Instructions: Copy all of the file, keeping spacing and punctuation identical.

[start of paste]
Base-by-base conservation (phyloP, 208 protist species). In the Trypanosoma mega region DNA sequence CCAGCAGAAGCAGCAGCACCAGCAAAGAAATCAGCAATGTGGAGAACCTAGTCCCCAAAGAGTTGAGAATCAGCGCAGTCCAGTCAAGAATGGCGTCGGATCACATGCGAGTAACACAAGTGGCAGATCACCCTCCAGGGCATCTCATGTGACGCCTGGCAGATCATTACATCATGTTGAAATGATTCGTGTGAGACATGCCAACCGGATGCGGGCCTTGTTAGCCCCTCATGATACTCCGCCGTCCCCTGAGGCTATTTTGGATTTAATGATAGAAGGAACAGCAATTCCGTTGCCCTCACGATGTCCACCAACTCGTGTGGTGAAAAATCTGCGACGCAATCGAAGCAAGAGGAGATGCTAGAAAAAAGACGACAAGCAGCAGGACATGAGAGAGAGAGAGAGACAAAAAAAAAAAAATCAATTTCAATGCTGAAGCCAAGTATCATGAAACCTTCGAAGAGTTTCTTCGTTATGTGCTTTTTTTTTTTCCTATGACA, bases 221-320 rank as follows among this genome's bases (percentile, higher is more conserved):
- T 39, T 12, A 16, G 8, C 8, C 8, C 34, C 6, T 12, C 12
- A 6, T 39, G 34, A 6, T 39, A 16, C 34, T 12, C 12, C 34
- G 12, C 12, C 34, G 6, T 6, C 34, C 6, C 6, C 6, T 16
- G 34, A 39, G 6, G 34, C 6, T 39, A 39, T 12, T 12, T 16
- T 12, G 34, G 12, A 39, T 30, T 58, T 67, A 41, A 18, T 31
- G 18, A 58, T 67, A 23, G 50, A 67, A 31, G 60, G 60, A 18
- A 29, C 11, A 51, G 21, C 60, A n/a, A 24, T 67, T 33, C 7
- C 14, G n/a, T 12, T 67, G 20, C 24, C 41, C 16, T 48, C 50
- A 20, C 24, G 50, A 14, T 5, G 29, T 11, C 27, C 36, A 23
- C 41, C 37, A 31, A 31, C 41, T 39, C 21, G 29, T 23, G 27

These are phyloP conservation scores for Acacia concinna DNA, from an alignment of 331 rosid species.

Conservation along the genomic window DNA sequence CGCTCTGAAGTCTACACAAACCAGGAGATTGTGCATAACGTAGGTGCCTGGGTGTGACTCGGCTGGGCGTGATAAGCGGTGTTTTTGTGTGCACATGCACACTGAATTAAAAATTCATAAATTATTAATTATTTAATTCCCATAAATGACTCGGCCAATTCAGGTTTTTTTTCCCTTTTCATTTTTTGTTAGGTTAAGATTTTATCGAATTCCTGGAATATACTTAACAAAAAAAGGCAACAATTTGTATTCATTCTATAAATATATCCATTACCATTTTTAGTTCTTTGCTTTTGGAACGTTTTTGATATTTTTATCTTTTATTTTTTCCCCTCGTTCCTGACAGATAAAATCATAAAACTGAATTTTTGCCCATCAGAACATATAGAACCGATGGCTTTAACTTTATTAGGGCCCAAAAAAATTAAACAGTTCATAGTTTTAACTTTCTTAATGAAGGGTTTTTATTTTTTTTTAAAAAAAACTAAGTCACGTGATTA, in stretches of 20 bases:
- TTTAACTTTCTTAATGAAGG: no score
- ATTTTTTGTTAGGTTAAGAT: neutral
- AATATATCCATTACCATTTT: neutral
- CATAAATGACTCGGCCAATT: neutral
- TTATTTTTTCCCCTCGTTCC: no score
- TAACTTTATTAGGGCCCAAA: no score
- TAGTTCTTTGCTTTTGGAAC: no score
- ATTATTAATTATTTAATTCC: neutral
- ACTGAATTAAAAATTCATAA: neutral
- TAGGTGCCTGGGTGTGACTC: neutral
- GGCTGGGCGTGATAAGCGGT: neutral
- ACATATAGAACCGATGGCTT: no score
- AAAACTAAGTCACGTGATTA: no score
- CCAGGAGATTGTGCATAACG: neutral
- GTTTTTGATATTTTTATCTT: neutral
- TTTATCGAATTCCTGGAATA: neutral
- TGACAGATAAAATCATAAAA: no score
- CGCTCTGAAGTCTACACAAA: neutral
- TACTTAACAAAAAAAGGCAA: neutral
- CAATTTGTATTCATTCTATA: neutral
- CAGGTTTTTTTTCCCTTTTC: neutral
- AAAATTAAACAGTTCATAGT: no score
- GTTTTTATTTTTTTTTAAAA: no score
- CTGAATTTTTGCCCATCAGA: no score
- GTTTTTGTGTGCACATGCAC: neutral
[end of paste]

Base-by-base conservation (phyloP, 208 protist species). In the Trypanosoma mega region DNA sequence CCAGCAGAAGCAGCAGCACCAGCAAAGAAATCAGCAATGTGGAGAACCTAGTCCCCAAAGAGTTGAGAATCAGCGCAGTCCAGTCAAGAATGGCGTCGGATCACATGCGAGTAACACAAGTGGCAGATCACCCTCCAGGGCATCTCATGTGACGCCTGGCAGATCATTACATCATGTTGAAATGATTCGTGTGAGACATGCCAACCGGATGCGGGCCTTGTTAGCCCCTCATGATACTCCGCCGTCCCCTGAGGCTATTTTGGATTTAATGATAGAAGGAACAGCAATTCCGTTGCCCTCACGATGTCCACCAACTCGTGTGGTGAAAAATCTGCGACGCAATCGAAGCAAGAGGAGATGCTAGAAAAAAGACGACAAGCAGCAGGACATGAGAGAGAGAGAGAGACAAAAAAAAAAAAATCAATTTCAATGCTGAAGCCAAGTATCATGAAACCTTCGAAGAGTTTCTTCGTTATGTGCTTTTTTTTTTTCCTATGACA, bases 221-320 rank as follows among this genome's bases (percentile, higher is more conserved):
- T 39, T 12, A 16, G 8, C 8, C 8, C 34, C 6, T 12, C 12
- A 6, T 39, G 34, A 6, T 39, A 16, C 34, T 12, C 12, C 34
- G 12, C 12, C 34, G 6, T 6, C 34, C 6, C 6, C 6, T 16
- G 34, A 39, G 6, G 34, C 6, T 39, A 39, T 12, T 12, T 16
- T 12, G 34, G 12, A 39, T 30, T 58, T 67, A 41, A 18, T 31
- G 18, A 58, T 67, A 23, G 50, A 67, A 31, G 60, G 60, A 18
- A 29, C 11, A 51, G 21, C 60, A n/a, A 24, T 67, T 33, C 7
- C 14, G n/a, T 12, T 67, G 20, C 24, C 41, C 16, T 48, C 50
- A 20, C 24, G 50, A 14, T 5, G 29, T 11, C 27, C 36, A 23
- C 41, C 37, A 31, A 31, C 41, T 39, C 21, G 29, T 23, G 27

These are phyloP conservation scores for Acacia concinna DNA, from an alignment of 331 rosid species.

Conservation along the genomic window DNA sequence CGCTCTGAAGTCTACACAAACCAGGAGATTGTGCATAACGTAGGTGCCTGGGTGTGACTCGGCTGGGCGTGATAAGCGGTGTTTTTGTGTGCACATGCACACTGAATTAAAAATTCATAAATTATTAATTATTTAATTCCCATAAATGACTCGGCCAATTCAGGTTTTTTTTCCCTTTTCATTTTTTGTTAGGTTAAGATTTTATCGAATTCCTGGAATATACTTAACAAAAAAAGGCAACAATTTGTATTCATTCTATAAATATATCCATTACCATTTTTAGTTCTTTGCTTTTGGAACGTTTTTGATATTTTTATCTTTTATTTTTTCCCCTCGTTCCTGACAGATAAAATCATAAAACTGAATTTTTGCCCATCAGAACATATAGAACCGATGGCTTTAACTTTATTAGGGCCCAAAAAAATTAAACAGTTCATAGTTTTAACTTTCTTAATGAAGGGTTTTTATTTTTTTTTAAAAAAAACTAAGTCACGTGATTA, in stretches of 20 bases:
- TTTAACTTTCTTAATGAAGG: no score
- ATTTTTTGTTAGGTTAAGAT: neutral
- AATATATCCATTACCATTTT: neutral
- CATAAATGACTCGGCCAATT: neutral
- TTATTTTTTCCCCTCGTTCC: no score
- TAACTTTATTAGGGCCCAAA: no score
- TAGTTCTTTGCTTTTGGAAC: no score
- ATTATTAATTATTTAATTCC: neutral
- ACTGAATTAAAAATTCATAA: neutral
- TAGGTGCCTGGGTGTGACTC: neutral
- GGCTGGGCGTGATAAGCGGT: neutral
- ACATATAGAACCGATGGCTT: no score
- AAAACTAAGTCACGTGATTA: no score
- CCAGGAGATTGTGCATAACG: neutral
- GTTTTTGATATTTTTATCTT: neutral
- TTTATCGAATTCCTGGAATA: neutral
- TGACAGATAAAATCATAAAA: no score
- CGCTCTGAAGTCTACACAAA: neutral
- TACTTAACAAAAAAAGGCAA: neutral
- CAATTTGTATTCATTCTATA: neutral
- CAGGTTTTTTTTCCCTTTTC: neutral
- AAAATTAAACAGTTCATAGT: no score
- GTTTTTATTTTTTTTTAAAA: no score
- CTGAATTTTTGCCCATCAGA: no score
- GTTTTTGTGTGCACATGCAC: neutral